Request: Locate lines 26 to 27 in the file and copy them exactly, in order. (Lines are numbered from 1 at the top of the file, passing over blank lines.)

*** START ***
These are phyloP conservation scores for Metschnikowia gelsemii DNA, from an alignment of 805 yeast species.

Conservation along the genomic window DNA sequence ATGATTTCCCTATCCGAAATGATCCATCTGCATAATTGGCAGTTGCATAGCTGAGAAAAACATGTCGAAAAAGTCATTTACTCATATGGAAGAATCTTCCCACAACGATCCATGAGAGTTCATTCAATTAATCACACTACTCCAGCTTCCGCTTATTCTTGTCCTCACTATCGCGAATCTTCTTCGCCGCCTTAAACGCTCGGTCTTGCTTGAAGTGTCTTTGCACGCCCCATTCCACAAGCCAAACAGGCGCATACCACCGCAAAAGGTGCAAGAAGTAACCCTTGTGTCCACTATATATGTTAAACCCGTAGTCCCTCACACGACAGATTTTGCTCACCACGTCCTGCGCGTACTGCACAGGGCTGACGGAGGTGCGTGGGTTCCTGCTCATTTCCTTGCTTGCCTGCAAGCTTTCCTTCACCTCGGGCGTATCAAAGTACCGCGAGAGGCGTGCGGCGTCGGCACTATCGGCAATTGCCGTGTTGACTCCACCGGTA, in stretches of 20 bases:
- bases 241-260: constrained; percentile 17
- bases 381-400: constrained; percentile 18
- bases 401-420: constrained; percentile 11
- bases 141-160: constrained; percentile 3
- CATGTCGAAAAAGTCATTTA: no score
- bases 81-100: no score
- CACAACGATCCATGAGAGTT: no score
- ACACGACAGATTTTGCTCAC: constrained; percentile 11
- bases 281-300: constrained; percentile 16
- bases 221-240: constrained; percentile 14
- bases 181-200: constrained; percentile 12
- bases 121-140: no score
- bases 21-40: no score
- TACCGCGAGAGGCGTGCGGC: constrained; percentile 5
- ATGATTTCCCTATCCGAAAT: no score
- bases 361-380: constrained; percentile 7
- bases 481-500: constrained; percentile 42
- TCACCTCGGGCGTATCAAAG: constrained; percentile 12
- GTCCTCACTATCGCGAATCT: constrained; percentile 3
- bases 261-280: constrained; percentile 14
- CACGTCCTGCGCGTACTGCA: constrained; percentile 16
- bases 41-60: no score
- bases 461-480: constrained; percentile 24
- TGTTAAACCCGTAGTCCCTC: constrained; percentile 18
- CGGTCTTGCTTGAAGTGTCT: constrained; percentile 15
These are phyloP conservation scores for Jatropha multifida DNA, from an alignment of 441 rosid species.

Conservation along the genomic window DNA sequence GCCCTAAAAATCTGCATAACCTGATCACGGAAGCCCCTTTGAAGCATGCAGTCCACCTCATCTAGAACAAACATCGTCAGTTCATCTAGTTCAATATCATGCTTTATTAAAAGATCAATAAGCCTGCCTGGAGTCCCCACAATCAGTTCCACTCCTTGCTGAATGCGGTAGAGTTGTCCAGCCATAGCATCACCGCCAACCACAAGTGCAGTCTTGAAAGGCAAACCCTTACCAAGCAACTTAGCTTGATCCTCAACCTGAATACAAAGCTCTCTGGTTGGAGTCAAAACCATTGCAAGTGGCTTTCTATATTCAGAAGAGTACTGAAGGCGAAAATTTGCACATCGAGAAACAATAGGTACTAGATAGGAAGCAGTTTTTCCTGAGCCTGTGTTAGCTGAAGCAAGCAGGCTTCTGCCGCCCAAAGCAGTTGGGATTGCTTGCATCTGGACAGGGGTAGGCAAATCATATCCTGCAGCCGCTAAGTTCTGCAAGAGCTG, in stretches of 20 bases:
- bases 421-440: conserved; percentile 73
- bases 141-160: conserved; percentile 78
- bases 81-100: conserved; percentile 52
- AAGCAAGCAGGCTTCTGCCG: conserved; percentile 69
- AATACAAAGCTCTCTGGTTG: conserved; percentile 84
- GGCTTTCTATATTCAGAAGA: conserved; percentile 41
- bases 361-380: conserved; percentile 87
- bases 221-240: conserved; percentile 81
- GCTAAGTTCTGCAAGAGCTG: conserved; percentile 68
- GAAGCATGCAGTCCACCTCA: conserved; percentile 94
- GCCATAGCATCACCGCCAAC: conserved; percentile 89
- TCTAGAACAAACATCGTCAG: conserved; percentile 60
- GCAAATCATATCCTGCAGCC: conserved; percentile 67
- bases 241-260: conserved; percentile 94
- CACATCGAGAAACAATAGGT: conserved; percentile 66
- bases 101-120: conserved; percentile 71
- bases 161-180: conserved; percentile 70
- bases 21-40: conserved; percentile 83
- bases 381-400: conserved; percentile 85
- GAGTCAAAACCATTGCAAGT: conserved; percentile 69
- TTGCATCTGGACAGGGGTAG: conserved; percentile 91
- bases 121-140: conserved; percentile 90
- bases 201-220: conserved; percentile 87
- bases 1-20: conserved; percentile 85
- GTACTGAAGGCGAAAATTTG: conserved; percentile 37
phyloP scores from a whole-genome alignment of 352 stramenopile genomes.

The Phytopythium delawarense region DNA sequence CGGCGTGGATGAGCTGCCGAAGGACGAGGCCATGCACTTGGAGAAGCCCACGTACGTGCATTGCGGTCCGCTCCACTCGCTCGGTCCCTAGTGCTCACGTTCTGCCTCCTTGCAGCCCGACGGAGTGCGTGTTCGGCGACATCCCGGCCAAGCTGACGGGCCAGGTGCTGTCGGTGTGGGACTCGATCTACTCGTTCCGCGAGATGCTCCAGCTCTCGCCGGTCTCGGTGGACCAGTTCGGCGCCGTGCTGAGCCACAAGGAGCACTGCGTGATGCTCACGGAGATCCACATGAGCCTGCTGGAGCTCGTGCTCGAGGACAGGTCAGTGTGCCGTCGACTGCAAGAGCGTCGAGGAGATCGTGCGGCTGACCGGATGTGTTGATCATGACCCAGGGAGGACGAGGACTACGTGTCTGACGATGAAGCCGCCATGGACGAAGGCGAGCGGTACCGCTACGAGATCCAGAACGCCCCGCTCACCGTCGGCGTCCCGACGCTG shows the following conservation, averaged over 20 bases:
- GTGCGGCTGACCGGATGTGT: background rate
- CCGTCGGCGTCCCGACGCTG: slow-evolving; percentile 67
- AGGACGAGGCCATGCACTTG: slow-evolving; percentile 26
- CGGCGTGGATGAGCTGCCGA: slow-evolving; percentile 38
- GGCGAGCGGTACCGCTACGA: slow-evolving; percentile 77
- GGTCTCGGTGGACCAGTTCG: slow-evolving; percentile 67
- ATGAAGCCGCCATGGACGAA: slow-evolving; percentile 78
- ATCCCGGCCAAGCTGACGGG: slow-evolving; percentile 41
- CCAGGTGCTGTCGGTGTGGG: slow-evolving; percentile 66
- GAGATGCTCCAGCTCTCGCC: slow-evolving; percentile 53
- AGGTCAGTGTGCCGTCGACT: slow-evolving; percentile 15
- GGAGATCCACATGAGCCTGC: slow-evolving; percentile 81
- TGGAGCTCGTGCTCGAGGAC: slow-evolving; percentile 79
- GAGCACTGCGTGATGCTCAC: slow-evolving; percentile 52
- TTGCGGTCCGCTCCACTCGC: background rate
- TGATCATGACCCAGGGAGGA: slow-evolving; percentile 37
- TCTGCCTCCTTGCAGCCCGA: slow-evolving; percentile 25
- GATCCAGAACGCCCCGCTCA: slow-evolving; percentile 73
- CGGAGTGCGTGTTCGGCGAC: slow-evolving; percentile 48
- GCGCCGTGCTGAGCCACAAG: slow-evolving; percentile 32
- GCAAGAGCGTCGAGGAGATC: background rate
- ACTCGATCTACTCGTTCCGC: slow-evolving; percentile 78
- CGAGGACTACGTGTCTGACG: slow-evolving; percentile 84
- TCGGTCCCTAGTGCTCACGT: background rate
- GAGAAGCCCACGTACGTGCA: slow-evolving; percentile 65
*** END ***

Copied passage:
- TGTTAAACCCGTAGTCCCTC: constrained; percentile 18
- CGGTCTTGCTTGAAGTGTCT: constrained; percentile 15